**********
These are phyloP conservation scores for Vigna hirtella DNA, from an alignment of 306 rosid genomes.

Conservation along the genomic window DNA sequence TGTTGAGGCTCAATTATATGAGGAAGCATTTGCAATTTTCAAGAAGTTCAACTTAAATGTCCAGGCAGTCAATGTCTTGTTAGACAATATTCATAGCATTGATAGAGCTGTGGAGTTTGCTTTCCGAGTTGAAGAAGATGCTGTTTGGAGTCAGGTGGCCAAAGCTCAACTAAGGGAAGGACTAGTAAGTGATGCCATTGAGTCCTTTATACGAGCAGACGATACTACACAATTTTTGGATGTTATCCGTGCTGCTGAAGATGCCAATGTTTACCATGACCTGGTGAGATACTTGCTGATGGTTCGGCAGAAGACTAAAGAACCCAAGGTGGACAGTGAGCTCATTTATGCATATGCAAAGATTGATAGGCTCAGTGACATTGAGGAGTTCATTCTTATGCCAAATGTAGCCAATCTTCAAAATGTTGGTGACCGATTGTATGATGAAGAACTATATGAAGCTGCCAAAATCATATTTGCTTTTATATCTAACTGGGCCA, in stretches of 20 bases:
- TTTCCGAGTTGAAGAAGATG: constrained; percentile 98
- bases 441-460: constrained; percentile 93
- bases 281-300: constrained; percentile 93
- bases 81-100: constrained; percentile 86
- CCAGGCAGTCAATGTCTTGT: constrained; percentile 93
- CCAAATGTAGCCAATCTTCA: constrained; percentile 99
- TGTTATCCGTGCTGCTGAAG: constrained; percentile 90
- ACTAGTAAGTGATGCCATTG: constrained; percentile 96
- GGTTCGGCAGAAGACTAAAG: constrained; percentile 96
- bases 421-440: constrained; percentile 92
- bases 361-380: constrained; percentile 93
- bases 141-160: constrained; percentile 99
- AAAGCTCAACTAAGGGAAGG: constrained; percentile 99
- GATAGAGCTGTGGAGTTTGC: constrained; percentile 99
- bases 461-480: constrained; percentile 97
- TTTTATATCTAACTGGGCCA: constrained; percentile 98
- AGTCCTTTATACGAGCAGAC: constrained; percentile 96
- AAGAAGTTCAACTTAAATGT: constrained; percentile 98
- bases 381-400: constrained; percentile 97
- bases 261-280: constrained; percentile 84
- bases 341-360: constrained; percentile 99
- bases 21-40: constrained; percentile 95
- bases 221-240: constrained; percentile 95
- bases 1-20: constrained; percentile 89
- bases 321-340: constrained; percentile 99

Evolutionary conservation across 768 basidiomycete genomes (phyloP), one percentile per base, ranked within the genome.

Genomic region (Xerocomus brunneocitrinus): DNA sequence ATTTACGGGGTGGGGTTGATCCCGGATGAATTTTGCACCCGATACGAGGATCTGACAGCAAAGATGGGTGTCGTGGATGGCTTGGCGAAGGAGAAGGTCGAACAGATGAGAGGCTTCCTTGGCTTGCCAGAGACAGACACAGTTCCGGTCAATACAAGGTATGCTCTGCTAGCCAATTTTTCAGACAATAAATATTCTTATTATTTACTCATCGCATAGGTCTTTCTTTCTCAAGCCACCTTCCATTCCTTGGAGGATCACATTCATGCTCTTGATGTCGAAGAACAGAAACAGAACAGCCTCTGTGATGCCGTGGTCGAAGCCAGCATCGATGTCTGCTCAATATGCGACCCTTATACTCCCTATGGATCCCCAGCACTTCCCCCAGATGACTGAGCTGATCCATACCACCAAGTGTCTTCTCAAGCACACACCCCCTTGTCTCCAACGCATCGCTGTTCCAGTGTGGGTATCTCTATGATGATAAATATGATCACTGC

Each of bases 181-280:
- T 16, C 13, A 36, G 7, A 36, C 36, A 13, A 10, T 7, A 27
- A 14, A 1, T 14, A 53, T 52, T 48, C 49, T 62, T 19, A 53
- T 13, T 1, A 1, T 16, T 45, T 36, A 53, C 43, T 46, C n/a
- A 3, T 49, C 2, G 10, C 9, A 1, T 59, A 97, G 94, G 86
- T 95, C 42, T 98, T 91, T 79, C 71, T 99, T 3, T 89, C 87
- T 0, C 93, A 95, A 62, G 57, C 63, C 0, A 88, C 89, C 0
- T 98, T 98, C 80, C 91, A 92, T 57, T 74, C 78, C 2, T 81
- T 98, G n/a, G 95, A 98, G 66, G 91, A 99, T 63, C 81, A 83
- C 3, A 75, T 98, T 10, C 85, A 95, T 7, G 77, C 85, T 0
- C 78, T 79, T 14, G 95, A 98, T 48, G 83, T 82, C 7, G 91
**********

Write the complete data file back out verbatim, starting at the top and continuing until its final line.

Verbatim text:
These are phyloP conservation scores for Vigna hirtella DNA, from an alignment of 306 rosid genomes.

Conservation along the genomic window DNA sequence TGTTGAGGCTCAATTATATGAGGAAGCATTTGCAATTTTCAAGAAGTTCAACTTAAATGTCCAGGCAGTCAATGTCTTGTTAGACAATATTCATAGCATTGATAGAGCTGTGGAGTTTGCTTTCCGAGTTGAAGAAGATGCTGTTTGGAGTCAGGTGGCCAAAGCTCAACTAAGGGAAGGACTAGTAAGTGATGCCATTGAGTCCTTTATACGAGCAGACGATACTACACAATTTTTGGATGTTATCCGTGCTGCTGAAGATGCCAATGTTTACCATGACCTGGTGAGATACTTGCTGATGGTTCGGCAGAAGACTAAAGAACCCAAGGTGGACAGTGAGCTCATTTATGCATATGCAAAGATTGATAGGCTCAGTGACATTGAGGAGTTCATTCTTATGCCAAATGTAGCCAATCTTCAAAATGTTGGTGACCGATTGTATGATGAAGAACTATATGAAGCTGCCAAAATCATATTTGCTTTTATATCTAACTGGGCCA, in stretches of 20 bases:
- TTTCCGAGTTGAAGAAGATG: constrained; percentile 98
- bases 441-460: constrained; percentile 93
- bases 281-300: constrained; percentile 93
- bases 81-100: constrained; percentile 86
- CCAGGCAGTCAATGTCTTGT: constrained; percentile 93
- CCAAATGTAGCCAATCTTCA: constrained; percentile 99
- TGTTATCCGTGCTGCTGAAG: constrained; percentile 90
- ACTAGTAAGTGATGCCATTG: constrained; percentile 96
- GGTTCGGCAGAAGACTAAAG: constrained; percentile 96
- bases 421-440: constrained; percentile 92
- bases 361-380: constrained; percentile 93
- bases 141-160: constrained; percentile 99
- AAAGCTCAACTAAGGGAAGG: constrained; percentile 99
- GATAGAGCTGTGGAGTTTGC: constrained; percentile 99
- bases 461-480: constrained; percentile 97
- TTTTATATCTAACTGGGCCA: constrained; percentile 98
- AGTCCTTTATACGAGCAGAC: constrained; percentile 96
- AAGAAGTTCAACTTAAATGT: constrained; percentile 98
- bases 381-400: constrained; percentile 97
- bases 261-280: constrained; percentile 84
- bases 341-360: constrained; percentile 99
- bases 21-40: constrained; percentile 95
- bases 221-240: constrained; percentile 95
- bases 1-20: constrained; percentile 89
- bases 321-340: constrained; percentile 99

Evolutionary conservation across 768 basidiomycete genomes (phyloP), one percentile per base, ranked within the genome.

Genomic region (Xerocomus brunneocitrinus): DNA sequence ATTTACGGGGTGGGGTTGATCCCGGATGAATTTTGCACCCGATACGAGGATCTGACAGCAAAGATGGGTGTCGTGGATGGCTTGGCGAAGGAGAAGGTCGAACAGATGAGAGGCTTCCTTGGCTTGCCAGAGACAGACACAGTTCCGGTCAATACAAGGTATGCTCTGCTAGCCAATTTTTCAGACAATAAATATTCTTATTATTTACTCATCGCATAGGTCTTTCTTTCTCAAGCCACCTTCCATTCCTTGGAGGATCACATTCATGCTCTTGATGTCGAAGAACAGAAACAGAACAGCCTCTGTGATGCCGTGGTCGAAGCCAGCATCGATGTCTGCTCAATATGCGACCCTTATACTCCCTATGGATCCCCAGCACTTCCCCCAGATGACTGAGCTGATCCATACCACCAAGTGTCTTCTCAAGCACACACCCCCTTGTCTCCAACGCATCGCTGTTCCAGTGTGGGTATCTCTATGATGATAAATATGATCACTGC

Each of bases 181-280:
- T 16, C 13, A 36, G 7, A 36, C 36, A 13, A 10, T 7, A 27
- A 14, A 1, T 14, A 53, T 52, T 48, C 49, T 62, T 19, A 53
- T 13, T 1, A 1, T 16, T 45, T 36, A 53, C 43, T 46, C n/a
- A 3, T 49, C 2, G 10, C 9, A 1, T 59, A 97, G 94, G 86
- T 95, C 42, T 98, T 91, T 79, C 71, T 99, T 3, T 89, C 87
- T 0, C 93, A 95, A 62, G 57, C 63, C 0, A 88, C 89, C 0
- T 98, T 98, C 80, C 91, A 92, T 57, T 74, C 78, C 2, T 81
- T 98, G n/a, G 95, A 98, G 66, G 91, A 99, T 63, C 81, A 83
- C 3, A 75, T 98, T 10, C 85, A 95, T 7, G 77, C 85, T 0
- C 78, T 79, T 14, G 95, A 98, T 48, G 83, T 82, C 7, G 91